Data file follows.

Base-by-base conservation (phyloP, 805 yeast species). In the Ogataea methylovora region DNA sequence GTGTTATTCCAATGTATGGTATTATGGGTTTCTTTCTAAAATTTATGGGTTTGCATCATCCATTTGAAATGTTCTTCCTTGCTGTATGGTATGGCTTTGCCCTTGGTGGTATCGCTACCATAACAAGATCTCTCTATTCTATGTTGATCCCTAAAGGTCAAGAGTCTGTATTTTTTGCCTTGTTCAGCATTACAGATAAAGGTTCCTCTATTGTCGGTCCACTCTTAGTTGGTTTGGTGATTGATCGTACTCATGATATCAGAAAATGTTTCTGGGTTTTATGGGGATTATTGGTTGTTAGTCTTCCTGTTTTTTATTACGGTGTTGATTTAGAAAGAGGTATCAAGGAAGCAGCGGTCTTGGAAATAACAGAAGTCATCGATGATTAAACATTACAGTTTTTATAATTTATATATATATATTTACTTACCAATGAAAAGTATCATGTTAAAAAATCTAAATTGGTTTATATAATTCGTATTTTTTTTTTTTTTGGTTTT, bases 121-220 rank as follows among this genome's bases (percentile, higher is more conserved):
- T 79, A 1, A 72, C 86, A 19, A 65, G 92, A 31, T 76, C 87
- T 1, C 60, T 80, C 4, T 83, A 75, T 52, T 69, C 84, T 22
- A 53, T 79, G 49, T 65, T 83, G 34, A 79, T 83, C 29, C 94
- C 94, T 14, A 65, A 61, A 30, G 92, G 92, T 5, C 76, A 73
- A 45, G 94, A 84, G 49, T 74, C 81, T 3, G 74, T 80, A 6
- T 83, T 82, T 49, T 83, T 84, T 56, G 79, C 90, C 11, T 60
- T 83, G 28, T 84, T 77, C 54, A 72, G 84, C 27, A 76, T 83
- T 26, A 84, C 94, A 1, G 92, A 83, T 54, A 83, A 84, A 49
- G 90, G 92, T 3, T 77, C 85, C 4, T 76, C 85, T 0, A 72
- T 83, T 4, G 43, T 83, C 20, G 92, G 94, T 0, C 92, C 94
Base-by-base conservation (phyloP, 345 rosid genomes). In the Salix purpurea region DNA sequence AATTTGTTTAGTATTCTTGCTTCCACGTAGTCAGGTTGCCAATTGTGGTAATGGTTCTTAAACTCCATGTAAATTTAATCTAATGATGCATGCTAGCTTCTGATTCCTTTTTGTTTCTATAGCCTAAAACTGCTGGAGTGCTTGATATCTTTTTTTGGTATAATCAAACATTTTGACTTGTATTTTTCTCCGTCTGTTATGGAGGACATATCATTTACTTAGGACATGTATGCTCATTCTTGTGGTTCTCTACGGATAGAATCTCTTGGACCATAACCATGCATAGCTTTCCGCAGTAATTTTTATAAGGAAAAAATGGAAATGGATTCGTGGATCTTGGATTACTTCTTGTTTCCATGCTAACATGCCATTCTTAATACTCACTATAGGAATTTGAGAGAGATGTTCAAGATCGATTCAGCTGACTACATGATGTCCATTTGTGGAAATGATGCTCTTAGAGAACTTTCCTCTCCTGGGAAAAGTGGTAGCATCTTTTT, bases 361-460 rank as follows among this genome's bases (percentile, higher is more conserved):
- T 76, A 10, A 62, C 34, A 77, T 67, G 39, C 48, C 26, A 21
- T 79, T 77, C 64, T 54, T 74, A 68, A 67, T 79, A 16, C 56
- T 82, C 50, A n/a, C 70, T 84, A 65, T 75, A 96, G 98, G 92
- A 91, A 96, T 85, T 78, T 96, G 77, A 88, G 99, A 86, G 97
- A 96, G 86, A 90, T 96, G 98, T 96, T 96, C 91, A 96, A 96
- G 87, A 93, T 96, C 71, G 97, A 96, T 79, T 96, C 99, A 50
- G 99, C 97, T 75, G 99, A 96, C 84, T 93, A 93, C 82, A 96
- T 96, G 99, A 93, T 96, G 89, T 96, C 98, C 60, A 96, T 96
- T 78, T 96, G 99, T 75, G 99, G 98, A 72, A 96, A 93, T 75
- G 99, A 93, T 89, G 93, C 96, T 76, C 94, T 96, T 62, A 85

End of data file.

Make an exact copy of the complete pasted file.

Base-by-base conservation (phyloP, 805 yeast species). In the Ogataea methylovora region DNA sequence GTGTTATTCCAATGTATGGTATTATGGGTTTCTTTCTAAAATTTATGGGTTTGCATCATCCATTTGAAATGTTCTTCCTTGCTGTATGGTATGGCTTTGCCCTTGGTGGTATCGCTACCATAACAAGATCTCTCTATTCTATGTTGATCCCTAAAGGTCAAGAGTCTGTATTTTTTGCCTTGTTCAGCATTACAGATAAAGGTTCCTCTATTGTCGGTCCACTCTTAGTTGGTTTGGTGATTGATCGTACTCATGATATCAGAAAATGTTTCTGGGTTTTATGGGGATTATTGGTTGTTAGTCTTCCTGTTTTTTATTACGGTGTTGATTTAGAAAGAGGTATCAAGGAAGCAGCGGTCTTGGAAATAACAGAAGTCATCGATGATTAAACATTACAGTTTTTATAATTTATATATATATATTTACTTACCAATGAAAAGTATCATGTTAAAAAATCTAAATTGGTTTATATAATTCGTATTTTTTTTTTTTTTGGTTTT, bases 121-220 rank as follows among this genome's bases (percentile, higher is more conserved):
- T 79, A 1, A 72, C 86, A 19, A 65, G 92, A 31, T 76, C 87
- T 1, C 60, T 80, C 4, T 83, A 75, T 52, T 69, C 84, T 22
- A 53, T 79, G 49, T 65, T 83, G 34, A 79, T 83, C 29, C 94
- C 94, T 14, A 65, A 61, A 30, G 92, G 92, T 5, C 76, A 73
- A 45, G 94, A 84, G 49, T 74, C 81, T 3, G 74, T 80, A 6
- T 83, T 82, T 49, T 83, T 84, T 56, G 79, C 90, C 11, T 60
- T 83, G 28, T 84, T 77, C 54, A 72, G 84, C 27, A 76, T 83
- T 26, A 84, C 94, A 1, G 92, A 83, T 54, A 83, A 84, A 49
- G 90, G 92, T 3, T 77, C 85, C 4, T 76, C 85, T 0, A 72
- T 83, T 4, G 43, T 83, C 20, G 92, G 94, T 0, C 92, C 94
Base-by-base conservation (phyloP, 345 rosid genomes). In the Salix purpurea region DNA sequence AATTTGTTTAGTATTCTTGCTTCCACGTAGTCAGGTTGCCAATTGTGGTAATGGTTCTTAAACTCCATGTAAATTTAATCTAATGATGCATGCTAGCTTCTGATTCCTTTTTGTTTCTATAGCCTAAAACTGCTGGAGTGCTTGATATCTTTTTTTGGTATAATCAAACATTTTGACTTGTATTTTTCTCCGTCTGTTATGGAGGACATATCATTTACTTAGGACATGTATGCTCATTCTTGTGGTTCTCTACGGATAGAATCTCTTGGACCATAACCATGCATAGCTTTCCGCAGTAATTTTTATAAGGAAAAAATGGAAATGGATTCGTGGATCTTGGATTACTTCTTGTTTCCATGCTAACATGCCATTCTTAATACTCACTATAGGAATTTGAGAGAGATGTTCAAGATCGATTCAGCTGACTACATGATGTCCATTTGTGGAAATGATGCTCTTAGAGAACTTTCCTCTCCTGGGAAAAGTGGTAGCATCTTTTT, bases 361-460 rank as follows among this genome's bases (percentile, higher is more conserved):
- T 76, A 10, A 62, C 34, A 77, T 67, G 39, C 48, C 26, A 21
- T 79, T 77, C 64, T 54, T 74, A 68, A 67, T 79, A 16, C 56
- T 82, C 50, A n/a, C 70, T 84, A 65, T 75, A 96, G 98, G 92
- A 91, A 96, T 85, T 78, T 96, G 77, A 88, G 99, A 86, G 97
- A 96, G 86, A 90, T 96, G 98, T 96, T 96, C 91, A 96, A 96
- G 87, A 93, T 96, C 71, G 97, A 96, T 79, T 96, C 99, A 50
- G 99, C 97, T 75, G 99, A 96, C 84, T 93, A 93, C 82, A 96
- T 96, G 99, A 93, T 96, G 89, T 96, C 98, C 60, A 96, T 96
- T 78, T 96, G 99, T 75, G 99, G 98, A 72, A 96, A 93, T 75
- G 99, A 93, T 89, G 93, C 96, T 76, C 94, T 96, T 62, A 85